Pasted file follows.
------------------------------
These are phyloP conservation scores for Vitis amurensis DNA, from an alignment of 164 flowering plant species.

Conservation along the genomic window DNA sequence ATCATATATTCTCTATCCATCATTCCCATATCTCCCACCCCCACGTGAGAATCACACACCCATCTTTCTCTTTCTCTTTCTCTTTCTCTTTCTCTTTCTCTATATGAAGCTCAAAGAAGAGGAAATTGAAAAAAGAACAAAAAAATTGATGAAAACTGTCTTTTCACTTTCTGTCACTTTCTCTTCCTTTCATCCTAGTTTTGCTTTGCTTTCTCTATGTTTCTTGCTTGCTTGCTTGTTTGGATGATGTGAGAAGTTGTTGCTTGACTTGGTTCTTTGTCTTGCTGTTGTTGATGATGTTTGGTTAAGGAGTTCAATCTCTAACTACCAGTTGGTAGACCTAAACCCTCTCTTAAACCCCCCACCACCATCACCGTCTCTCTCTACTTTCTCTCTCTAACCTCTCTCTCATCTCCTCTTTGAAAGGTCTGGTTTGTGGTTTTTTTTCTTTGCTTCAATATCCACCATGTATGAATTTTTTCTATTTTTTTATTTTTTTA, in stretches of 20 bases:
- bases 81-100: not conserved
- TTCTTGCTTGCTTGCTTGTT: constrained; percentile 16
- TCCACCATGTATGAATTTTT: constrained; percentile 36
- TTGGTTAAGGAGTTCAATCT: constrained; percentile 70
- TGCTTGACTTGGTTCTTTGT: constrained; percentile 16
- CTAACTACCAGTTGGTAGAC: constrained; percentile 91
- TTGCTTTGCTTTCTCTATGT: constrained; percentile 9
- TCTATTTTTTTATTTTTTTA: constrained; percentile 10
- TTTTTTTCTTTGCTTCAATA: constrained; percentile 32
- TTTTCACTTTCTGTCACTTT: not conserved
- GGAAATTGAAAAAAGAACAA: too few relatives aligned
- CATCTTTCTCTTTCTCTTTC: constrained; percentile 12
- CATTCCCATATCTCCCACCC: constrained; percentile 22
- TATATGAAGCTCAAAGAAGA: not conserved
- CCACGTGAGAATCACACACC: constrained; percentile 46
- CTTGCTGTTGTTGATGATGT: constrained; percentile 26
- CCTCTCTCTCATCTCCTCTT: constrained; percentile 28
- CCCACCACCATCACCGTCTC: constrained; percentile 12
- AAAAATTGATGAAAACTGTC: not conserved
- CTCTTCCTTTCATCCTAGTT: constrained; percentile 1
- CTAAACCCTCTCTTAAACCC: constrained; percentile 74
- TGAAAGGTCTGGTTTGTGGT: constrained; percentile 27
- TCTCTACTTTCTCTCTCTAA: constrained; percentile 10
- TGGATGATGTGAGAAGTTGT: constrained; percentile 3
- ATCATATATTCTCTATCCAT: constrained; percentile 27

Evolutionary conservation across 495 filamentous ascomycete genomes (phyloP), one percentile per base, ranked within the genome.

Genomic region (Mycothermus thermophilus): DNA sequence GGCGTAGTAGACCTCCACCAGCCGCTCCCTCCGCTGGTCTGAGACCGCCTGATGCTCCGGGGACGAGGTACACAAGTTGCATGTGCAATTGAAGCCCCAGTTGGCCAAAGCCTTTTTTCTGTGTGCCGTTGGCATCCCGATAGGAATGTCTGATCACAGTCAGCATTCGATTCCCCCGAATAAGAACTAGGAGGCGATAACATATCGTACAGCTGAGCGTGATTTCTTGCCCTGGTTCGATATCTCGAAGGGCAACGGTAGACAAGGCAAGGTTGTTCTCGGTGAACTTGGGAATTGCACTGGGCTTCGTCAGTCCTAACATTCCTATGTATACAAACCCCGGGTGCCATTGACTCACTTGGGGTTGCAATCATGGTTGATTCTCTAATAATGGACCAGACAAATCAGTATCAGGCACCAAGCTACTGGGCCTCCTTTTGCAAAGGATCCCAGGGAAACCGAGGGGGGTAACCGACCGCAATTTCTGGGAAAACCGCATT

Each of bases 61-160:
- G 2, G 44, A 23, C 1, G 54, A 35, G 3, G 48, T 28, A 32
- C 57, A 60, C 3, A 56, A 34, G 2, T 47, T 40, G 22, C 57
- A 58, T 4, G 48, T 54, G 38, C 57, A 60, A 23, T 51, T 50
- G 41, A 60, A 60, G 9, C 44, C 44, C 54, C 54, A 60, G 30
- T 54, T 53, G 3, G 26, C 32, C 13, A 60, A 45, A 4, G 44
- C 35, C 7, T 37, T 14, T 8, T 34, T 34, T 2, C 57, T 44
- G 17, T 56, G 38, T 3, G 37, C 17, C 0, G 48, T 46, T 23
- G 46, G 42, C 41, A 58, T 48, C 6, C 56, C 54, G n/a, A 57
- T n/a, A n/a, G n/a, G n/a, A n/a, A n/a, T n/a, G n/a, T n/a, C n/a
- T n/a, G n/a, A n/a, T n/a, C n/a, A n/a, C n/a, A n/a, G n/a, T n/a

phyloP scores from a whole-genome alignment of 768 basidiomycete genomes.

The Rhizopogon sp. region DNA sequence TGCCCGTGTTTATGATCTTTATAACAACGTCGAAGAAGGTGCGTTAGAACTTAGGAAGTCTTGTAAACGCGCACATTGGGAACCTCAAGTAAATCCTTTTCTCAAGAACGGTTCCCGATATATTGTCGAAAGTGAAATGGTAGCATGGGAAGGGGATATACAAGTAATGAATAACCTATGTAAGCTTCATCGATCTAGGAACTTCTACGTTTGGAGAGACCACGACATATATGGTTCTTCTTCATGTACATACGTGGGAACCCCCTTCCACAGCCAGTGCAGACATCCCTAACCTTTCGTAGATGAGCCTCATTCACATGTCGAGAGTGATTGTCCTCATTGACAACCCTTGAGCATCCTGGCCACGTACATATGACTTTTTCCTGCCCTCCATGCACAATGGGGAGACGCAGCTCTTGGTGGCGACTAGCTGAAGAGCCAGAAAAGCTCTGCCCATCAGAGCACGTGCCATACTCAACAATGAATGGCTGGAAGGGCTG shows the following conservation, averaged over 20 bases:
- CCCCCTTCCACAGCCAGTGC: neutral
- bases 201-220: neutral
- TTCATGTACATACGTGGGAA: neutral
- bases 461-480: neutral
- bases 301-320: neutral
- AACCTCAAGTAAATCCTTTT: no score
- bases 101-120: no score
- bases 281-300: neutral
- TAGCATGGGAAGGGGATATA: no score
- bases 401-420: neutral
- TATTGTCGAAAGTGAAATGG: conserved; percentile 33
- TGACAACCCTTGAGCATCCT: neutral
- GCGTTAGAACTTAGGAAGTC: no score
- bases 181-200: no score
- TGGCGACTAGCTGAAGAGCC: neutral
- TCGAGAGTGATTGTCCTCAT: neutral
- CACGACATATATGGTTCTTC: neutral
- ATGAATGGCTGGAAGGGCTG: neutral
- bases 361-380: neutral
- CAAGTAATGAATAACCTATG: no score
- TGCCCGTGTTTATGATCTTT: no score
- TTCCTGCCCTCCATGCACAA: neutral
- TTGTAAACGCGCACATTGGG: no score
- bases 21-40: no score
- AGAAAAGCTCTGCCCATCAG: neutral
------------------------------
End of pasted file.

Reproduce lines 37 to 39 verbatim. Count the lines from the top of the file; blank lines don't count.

- G 17, T 56, G 38, T 3, G 37, C 17, C 0, G 48, T 46, T 23
- G 46, G 42, C 41, A 58, T 48, C 6, C 56, C 54, G n/a, A 57
- T n/a, A n/a, G n/a, G n/a, A n/a, A n/a, T n/a, G n/a, T n/a, C n/a